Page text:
Review notes from the previous night. Are they coherent? What samples can I expect from today's dive, and do I need to brief those who are diving?.
Have a mug of hot water. Watch the launch of the submersible Alvin. Give last-minute instructions to those going in the sub.
Wander into the mess (the dining room/living area) where a group of people are watching "Night of the Living Dead" for the third time. Watch the second half with them.
Take a nap.
Go to lab and check ongoing experiments.
Science report from the sub is received on the ship. Knowing what kinds of samples to expect, I prepare my experiments.
Go out on deck to watch the submersible recovery. As soon as the submarine is in its hangar, we take charge of any samples that were collected specifically for me, and for pieces of other samples (if there are leftovers) for culture work.
Attend a science meeting, where those who were in the submarine tell the rest of us exactly what the samples are, where they were from, and what the local characteristics were (temperature etc.).
Start working up the samples.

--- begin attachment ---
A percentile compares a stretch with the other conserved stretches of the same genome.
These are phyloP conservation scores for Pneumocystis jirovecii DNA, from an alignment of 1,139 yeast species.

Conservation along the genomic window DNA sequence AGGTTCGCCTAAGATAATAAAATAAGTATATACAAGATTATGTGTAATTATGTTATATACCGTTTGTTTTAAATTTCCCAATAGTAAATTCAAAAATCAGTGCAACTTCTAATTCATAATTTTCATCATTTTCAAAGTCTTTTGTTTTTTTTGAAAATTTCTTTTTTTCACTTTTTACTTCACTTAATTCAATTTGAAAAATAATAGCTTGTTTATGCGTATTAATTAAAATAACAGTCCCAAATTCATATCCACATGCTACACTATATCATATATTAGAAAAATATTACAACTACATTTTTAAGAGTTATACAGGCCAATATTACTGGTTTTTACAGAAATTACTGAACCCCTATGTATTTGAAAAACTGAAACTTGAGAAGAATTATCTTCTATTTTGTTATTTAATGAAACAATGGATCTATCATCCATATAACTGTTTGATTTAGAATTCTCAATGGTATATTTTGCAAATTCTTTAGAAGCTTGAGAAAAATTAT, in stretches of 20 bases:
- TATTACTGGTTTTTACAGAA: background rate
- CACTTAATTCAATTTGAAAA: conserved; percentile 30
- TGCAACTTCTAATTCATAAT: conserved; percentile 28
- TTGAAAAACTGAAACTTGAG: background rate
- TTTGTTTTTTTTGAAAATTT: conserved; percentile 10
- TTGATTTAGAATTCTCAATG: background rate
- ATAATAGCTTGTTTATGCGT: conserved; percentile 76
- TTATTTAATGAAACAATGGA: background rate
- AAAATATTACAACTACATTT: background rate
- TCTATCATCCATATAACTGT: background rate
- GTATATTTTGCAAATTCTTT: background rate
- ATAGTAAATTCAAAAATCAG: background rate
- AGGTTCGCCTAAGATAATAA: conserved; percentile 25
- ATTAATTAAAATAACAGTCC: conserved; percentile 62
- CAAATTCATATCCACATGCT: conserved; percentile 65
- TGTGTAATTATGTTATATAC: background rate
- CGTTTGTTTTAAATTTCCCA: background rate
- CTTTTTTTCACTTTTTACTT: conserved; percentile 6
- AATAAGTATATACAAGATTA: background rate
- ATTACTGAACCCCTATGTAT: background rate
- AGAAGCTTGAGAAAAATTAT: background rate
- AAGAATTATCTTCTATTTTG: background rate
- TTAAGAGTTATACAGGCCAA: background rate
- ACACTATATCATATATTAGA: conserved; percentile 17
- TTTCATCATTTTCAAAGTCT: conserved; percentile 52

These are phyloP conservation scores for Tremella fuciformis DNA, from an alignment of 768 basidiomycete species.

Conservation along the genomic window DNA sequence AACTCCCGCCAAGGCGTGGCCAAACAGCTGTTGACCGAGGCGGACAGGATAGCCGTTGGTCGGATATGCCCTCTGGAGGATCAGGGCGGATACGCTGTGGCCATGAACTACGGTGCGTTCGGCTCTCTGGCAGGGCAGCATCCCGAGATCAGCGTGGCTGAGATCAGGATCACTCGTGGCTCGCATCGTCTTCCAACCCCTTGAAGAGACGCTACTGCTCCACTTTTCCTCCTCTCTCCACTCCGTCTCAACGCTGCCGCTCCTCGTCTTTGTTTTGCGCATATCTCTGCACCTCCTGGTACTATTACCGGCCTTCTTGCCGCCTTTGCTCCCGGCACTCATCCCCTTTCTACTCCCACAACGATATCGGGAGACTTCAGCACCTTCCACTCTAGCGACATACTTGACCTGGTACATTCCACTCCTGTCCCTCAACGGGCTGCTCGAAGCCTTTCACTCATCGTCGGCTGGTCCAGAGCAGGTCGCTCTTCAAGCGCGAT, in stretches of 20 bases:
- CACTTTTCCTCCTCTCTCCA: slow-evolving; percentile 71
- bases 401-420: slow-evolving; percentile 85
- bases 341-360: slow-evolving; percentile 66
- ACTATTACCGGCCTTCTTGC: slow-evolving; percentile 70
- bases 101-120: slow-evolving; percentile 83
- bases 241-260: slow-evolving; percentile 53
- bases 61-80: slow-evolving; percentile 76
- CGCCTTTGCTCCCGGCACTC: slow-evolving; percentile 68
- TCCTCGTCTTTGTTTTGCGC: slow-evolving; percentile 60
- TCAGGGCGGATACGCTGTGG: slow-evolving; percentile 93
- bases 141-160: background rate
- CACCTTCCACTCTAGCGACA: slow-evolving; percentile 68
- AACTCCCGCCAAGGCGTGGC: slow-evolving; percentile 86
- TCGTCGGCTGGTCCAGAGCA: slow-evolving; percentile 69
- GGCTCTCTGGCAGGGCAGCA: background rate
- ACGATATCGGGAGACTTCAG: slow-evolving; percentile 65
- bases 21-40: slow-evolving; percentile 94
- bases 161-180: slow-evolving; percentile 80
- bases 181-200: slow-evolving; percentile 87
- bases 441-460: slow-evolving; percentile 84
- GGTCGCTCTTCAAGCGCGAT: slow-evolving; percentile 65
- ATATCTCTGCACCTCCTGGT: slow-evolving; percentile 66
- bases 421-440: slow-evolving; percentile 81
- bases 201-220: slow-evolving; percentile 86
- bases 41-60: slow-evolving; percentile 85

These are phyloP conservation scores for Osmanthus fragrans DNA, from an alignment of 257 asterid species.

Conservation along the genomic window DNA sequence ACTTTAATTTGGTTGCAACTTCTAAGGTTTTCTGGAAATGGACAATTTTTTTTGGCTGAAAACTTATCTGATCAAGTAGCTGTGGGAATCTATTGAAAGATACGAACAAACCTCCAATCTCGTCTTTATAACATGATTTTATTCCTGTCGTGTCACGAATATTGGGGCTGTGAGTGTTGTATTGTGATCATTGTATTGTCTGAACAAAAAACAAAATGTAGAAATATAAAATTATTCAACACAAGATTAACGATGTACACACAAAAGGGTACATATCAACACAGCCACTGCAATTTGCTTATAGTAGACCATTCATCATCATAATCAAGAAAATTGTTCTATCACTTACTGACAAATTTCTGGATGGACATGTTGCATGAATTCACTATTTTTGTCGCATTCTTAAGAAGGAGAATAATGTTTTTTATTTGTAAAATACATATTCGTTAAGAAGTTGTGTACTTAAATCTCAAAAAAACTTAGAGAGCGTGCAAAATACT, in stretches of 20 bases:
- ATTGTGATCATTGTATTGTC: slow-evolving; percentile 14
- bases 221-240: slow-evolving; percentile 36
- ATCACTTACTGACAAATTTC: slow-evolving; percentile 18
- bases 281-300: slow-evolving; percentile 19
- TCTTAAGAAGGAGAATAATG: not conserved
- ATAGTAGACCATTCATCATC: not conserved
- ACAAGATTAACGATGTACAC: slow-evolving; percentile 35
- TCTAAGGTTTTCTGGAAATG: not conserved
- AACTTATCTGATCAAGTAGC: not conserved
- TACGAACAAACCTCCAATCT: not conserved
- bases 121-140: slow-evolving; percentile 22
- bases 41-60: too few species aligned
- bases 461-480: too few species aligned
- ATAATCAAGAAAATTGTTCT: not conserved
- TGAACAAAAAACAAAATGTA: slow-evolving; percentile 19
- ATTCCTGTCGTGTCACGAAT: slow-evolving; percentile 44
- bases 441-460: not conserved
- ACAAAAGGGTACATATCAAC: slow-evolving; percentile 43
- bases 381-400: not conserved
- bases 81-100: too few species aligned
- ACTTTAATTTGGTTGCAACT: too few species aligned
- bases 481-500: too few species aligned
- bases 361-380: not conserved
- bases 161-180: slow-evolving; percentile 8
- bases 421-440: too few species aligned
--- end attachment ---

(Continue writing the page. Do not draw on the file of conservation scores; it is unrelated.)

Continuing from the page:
Eat a quick dinner if I can get my samples in some sort of stable environment (like my portable oxygen-free glove bag).
Work really really hard in lab!
Periodically Dave the chemist and others bring more samples as new sample bottles are opened. Sometimes other scientists come to talk to me about the quality or location of the samples.
Go for a walk around the ship to clear my head and look for a snack and something to drink.
Back in the lab.
Done with today's samples from the submersible, but there is another group of scientists sampling at night with water bottles. I'd like some of this water, but that means I have to stay up for a few more hours.

Melanie Holland

  • Faculty Research Associate,
  • Arizona State University